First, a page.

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A Year at a Glance: The Best of Self-Publishing in 2023

POSTED ON Jan 30, 2024

Shannon Clark

Written by Shannon Clark

Home > Blog > Publishing > A Year at a Glance: The Best of Self-Publishing in 2023

What a year for self-publishing! There were more twists, turns, and surprises than a best-selling mystery novel. Let’s take a look back at what made 2023 memorable. 

The AI revolution

The year started with an artificial intelligence bang. The ChatGPT whispers of late 2022 became a category 5 hurricane by the time January rolled around, and writers everywhere quickly took sides. The palpable excitement over the potential of AI locked horns with writers calling foul as fears of AI squeezing them out of their jobs came to pass. Content creators everywhere were laid off as companies tested ChatGPT, Bart, and other AI platforms to streamline their workflow and save money. 

From TV and film writers to authors, journalists, and copywriters, the impact of artificial intelligence has been far-reaching. Whether you embrace it or take a stand against it, the consensus is that it’s not going anywhere. If we’re going to coexist peacefully with it, we’ll have to determine who holds the reigns. 

In a December 2023 Publisher Weekly article, author Thad Mcllroy reminds us that although artificial intelligence may feel new, the technology has been around for decades. It’s only recently that we’ve been able to understand its potential across multiple industries. According to the author, the recent surge in interest over the last year can be attributed to three things, “First, it’s free. Second, you don’t need to buy a new device to use it. And third, you don’t need any training to access ChatGPT.”

Mcllroy also had great insight to share with Selfpublishing.com readers in this article on using AI editors. You can find his comments at the end of the article under “Final Thoughts”. 

The good news is that companies are starting to put policies in place that protect the work of creatives including Amazon that now limits book uploads to 3 a day and during the book-upload process, you are now required to inform Amazon if AI was used.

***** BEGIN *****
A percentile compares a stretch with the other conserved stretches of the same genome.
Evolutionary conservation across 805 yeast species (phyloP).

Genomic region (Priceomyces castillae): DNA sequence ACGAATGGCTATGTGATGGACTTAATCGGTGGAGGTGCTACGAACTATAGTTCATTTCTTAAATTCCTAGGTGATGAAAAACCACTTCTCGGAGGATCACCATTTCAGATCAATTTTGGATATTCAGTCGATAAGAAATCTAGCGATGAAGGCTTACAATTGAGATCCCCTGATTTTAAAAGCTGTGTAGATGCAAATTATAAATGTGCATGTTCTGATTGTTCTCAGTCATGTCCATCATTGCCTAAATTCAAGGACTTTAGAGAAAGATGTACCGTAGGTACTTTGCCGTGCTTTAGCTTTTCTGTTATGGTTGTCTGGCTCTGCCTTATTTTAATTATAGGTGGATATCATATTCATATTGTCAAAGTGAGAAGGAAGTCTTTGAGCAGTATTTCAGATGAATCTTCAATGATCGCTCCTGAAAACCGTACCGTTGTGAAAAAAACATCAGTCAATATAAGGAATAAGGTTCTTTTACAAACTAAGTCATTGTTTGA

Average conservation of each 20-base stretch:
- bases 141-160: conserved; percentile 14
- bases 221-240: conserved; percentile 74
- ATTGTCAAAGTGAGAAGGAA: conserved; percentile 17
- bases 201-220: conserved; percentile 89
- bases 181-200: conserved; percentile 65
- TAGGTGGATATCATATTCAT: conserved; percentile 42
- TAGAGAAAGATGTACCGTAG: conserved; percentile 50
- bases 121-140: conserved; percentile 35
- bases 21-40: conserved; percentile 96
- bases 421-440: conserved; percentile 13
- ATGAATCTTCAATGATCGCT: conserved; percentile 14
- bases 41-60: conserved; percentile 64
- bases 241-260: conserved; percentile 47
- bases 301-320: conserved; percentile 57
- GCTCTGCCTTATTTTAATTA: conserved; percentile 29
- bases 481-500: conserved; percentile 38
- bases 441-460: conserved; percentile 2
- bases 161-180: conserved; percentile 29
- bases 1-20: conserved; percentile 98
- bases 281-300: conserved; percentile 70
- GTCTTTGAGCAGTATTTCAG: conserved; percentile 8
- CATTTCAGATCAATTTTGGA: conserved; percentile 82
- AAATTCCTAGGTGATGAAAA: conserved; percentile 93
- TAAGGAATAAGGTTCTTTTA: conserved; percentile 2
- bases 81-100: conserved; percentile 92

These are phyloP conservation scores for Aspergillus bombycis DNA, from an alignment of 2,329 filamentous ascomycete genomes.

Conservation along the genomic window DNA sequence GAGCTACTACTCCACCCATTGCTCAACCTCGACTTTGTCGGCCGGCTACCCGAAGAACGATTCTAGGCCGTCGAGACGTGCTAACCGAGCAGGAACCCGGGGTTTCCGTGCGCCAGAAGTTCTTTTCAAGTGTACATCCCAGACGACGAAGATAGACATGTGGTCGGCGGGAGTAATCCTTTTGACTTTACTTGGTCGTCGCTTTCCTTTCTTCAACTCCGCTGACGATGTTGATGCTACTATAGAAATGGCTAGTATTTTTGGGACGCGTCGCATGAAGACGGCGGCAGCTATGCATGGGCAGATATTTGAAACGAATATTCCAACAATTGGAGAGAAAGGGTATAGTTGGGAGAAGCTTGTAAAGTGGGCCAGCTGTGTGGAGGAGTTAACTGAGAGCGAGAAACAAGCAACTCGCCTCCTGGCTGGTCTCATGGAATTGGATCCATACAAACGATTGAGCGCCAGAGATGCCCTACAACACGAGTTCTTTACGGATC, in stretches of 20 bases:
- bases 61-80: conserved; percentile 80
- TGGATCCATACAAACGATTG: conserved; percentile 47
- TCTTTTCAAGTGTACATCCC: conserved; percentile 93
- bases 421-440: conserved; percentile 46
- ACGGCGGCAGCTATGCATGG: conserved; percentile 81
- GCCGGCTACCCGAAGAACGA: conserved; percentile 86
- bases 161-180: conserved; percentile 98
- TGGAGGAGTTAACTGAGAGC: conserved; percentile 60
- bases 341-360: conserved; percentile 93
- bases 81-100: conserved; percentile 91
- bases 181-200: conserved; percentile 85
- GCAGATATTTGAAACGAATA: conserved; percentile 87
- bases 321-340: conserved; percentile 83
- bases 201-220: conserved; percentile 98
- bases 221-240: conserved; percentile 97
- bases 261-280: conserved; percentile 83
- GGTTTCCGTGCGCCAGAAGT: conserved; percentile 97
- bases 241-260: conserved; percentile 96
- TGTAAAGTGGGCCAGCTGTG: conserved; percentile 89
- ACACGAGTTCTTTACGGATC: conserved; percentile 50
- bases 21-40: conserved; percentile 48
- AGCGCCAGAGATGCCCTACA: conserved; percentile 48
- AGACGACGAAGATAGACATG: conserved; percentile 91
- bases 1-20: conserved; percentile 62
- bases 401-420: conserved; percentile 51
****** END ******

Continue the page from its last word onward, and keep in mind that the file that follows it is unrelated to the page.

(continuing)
Along with Amazon, other companies have committed to doing their part to manage AI risks.

BookTok Mania—no sign of slowing down

Just when you think things couldn’t get more bizarro in the land of publishing, BookTok, the subcommunity on the social media platform TikTok disrupts the world of book marketing and flips it on its head. 

Unlike the me-centered promotions of social media in general, the beauty of BookTok is that it’s the fans who promote their favorite authors and books. The number of fans that get behind books they love and then shout it from the rooftops along with the impact on book sales can be jaw-dropping.

Here are just a few examples:

  • Lloyd Devereux Richards’s video for Stone Maidens posted by his daughter currently sits at 11.8 million likes and 46.1 million views. Not bad for a video that posted in February of this year. The 11-year-old novel saw an immediate surge in sales on Amazon and currently has over 8k reviews.
  • Colleen Hoover who began her writing journey as a self-published author has sold more than 20 million copies of her books and credits her BookTok fans for her success. 
  • Rebecca Yarros, who wrote Fourth Wing, and Carley Fortune who wrote Meet Me at the Lake both sold hundreds of thousands of book copies within the first two months of release. 

Things became more interesting earlier this year when TikTok’s parent company ByteDance entered the publishing game with its subsidiary 8th Note Press, a potential challenge for traditional publishers. 

With BookTok, traditional publishers already experienced first-hand what it was like to wrangle the flailing tentacles of the social media platform that seems to have a mind of its own— moving in waves over one author, then shifting unexpectedly to embrace another. How can a traditional book marketing campaign stand up to an unpredictable sea of raging fans?

According to Industry Leaders Magazine

While TikTok’s foray into publishing holds promise for authors and self-published works, it also poses a threat to traditional publishers. If the TikTok algorithm prioritizes videos featuring books from its sister company, it could hinder the organic virality of lesser-known titles. Moreover, the promotional advantages of 8th Note Press could give it an edge over traditional publishers when it comes to signing self-published authors with existing audiences.

Bottom line? With over 180 billion viewers, when you’re creating a book marketing strategy, BookTok is not the platform to ignore. 

Review bombing, the “favor economy”, and fake books

As if writing a book wasn’t already a massive undertaking, “fake news” or in this case, fake reviews and blurbs have wormed their way onto the long list of things authors have to consider when publishing.